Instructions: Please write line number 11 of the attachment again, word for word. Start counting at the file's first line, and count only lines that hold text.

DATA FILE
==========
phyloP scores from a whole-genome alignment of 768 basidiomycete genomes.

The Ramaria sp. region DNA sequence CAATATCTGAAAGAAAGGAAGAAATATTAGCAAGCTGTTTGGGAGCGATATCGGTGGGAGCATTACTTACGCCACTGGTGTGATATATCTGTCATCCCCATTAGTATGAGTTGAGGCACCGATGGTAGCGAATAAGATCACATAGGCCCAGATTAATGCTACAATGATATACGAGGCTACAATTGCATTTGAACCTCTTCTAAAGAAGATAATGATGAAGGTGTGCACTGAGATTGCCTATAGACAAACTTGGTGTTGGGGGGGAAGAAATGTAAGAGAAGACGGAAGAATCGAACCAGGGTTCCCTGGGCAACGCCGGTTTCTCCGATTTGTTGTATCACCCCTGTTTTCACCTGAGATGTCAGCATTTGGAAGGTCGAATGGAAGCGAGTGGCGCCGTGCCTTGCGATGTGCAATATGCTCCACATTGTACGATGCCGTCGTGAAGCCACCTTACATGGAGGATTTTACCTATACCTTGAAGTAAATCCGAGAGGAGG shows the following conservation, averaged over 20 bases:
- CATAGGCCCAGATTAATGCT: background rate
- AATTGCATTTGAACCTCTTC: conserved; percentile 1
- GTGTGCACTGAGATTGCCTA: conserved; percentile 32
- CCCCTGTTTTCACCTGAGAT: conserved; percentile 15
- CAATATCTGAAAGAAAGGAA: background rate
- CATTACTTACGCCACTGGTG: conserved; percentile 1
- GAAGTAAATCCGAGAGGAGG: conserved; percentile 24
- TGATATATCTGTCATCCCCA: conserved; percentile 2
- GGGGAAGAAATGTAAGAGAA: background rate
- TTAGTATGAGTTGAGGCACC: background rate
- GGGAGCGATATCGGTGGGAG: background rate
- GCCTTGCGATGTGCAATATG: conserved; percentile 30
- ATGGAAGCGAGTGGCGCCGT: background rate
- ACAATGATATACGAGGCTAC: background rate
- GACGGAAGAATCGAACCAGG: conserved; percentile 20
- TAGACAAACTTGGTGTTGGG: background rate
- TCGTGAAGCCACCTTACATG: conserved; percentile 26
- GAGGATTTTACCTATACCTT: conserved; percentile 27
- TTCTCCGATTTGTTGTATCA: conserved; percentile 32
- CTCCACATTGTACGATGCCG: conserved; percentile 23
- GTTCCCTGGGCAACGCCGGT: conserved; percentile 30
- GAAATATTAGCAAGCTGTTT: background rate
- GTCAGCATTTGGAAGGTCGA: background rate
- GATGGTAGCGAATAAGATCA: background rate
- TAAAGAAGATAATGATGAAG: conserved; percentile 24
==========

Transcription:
- GGGGAAGAAATGTAAGAGAA: background rate